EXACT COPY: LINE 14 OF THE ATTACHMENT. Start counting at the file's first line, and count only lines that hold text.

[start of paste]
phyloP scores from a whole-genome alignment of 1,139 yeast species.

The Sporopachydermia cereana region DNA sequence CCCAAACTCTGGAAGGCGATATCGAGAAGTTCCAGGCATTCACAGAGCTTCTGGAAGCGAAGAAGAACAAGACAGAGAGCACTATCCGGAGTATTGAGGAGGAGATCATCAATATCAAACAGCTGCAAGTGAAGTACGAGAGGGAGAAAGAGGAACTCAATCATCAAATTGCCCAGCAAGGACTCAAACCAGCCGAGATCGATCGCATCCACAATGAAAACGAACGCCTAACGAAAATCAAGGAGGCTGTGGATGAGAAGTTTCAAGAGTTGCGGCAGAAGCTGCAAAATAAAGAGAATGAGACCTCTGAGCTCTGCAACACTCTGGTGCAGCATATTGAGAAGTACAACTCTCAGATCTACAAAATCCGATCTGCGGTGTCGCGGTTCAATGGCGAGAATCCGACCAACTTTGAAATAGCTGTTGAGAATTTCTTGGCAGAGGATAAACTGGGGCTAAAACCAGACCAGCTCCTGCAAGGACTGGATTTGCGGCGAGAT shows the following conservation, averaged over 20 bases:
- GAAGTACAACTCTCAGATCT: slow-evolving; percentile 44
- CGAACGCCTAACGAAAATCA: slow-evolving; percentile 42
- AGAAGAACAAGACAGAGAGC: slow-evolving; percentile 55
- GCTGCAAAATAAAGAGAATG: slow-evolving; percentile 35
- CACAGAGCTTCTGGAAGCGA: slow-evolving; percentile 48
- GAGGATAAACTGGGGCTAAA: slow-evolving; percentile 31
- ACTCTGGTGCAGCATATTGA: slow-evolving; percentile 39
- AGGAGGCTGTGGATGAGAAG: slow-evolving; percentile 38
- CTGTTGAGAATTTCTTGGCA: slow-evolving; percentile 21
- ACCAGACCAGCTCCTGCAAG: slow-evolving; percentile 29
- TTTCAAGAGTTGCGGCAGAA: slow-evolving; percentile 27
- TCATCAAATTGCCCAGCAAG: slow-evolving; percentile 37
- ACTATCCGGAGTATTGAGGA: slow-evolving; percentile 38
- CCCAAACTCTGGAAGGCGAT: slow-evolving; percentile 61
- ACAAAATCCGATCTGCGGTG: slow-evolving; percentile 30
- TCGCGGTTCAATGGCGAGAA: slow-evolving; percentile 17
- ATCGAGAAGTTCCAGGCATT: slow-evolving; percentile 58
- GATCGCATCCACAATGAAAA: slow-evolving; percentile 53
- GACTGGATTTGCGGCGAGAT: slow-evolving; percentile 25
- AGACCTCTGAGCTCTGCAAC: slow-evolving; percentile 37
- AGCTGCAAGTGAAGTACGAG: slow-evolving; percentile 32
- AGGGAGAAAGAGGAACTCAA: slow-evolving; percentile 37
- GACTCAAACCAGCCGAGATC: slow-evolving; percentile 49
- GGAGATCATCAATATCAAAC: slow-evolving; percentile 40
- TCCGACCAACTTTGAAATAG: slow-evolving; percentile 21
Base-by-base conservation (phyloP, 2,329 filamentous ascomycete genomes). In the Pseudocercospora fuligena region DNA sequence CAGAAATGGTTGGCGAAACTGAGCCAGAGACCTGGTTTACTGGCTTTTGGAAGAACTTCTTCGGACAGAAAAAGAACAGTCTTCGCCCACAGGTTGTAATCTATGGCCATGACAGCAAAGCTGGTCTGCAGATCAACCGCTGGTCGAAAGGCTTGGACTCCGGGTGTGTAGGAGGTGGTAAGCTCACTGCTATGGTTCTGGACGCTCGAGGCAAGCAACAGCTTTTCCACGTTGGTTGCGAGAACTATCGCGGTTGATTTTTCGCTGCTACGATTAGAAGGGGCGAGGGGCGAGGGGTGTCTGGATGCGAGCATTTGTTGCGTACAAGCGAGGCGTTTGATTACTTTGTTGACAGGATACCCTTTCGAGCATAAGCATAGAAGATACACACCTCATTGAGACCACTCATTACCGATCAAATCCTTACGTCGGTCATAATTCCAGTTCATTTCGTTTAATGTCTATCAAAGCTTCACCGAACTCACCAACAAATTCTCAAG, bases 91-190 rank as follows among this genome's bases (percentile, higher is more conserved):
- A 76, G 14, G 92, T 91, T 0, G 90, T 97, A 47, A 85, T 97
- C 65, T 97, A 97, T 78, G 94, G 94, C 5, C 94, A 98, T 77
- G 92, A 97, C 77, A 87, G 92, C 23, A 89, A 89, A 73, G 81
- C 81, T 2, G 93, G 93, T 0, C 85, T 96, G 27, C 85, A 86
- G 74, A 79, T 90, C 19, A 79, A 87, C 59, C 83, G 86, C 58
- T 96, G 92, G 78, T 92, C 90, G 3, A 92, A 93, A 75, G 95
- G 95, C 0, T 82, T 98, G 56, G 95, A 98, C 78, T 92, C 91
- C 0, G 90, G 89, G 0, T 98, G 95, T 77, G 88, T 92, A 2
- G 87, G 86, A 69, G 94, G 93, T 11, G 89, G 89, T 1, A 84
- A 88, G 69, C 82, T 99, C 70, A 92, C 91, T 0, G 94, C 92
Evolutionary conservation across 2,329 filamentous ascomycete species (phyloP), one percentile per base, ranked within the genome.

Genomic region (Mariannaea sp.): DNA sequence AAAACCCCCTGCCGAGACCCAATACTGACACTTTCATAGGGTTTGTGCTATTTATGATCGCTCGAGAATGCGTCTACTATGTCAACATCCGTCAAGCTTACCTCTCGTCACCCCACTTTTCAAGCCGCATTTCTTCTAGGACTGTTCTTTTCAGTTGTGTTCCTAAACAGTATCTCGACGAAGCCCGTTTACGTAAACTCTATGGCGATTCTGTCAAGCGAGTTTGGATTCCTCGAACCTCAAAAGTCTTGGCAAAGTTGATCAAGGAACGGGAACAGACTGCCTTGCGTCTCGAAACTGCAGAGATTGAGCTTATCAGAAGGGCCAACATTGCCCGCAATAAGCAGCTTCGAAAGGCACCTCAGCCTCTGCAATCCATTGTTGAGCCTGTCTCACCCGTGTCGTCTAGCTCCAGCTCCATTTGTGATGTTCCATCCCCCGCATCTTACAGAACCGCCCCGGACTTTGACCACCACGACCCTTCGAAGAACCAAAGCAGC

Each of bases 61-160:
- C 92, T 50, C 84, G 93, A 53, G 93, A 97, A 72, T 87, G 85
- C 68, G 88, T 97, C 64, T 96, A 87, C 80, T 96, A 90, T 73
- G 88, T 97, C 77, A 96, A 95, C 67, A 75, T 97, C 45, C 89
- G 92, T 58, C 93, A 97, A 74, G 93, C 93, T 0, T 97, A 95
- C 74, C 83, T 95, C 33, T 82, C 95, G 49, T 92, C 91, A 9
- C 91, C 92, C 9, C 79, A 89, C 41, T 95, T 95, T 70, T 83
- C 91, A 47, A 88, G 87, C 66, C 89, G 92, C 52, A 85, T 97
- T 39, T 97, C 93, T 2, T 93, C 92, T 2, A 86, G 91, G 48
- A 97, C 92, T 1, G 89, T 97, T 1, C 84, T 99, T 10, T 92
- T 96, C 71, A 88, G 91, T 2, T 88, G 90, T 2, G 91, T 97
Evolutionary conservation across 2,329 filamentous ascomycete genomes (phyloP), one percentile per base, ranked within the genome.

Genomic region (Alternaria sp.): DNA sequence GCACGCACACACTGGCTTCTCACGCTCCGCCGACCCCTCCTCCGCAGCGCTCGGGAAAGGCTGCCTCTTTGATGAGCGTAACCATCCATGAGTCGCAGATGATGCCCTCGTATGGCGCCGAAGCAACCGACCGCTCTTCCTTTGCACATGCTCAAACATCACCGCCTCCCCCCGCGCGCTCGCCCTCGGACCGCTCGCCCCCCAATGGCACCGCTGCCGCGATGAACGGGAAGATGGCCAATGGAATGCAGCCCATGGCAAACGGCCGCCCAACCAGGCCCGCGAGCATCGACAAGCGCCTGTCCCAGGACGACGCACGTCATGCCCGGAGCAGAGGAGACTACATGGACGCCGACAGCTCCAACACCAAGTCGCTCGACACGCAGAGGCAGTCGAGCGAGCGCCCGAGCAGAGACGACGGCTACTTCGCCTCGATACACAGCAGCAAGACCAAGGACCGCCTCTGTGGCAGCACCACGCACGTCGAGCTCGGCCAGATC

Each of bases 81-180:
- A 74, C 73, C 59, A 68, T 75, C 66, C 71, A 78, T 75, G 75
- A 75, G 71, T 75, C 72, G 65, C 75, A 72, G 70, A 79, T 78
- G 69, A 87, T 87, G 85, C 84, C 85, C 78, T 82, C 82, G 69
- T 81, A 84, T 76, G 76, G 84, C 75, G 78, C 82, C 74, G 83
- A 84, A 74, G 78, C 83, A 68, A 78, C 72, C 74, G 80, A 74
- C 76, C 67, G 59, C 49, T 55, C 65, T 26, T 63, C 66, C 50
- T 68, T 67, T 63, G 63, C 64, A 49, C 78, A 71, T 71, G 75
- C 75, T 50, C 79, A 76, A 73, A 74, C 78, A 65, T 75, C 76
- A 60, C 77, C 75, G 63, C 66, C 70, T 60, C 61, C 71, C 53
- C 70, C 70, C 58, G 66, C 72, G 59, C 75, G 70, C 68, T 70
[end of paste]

- TCATCAAATTGCCCAGCAAG: slow-evolving; percentile 37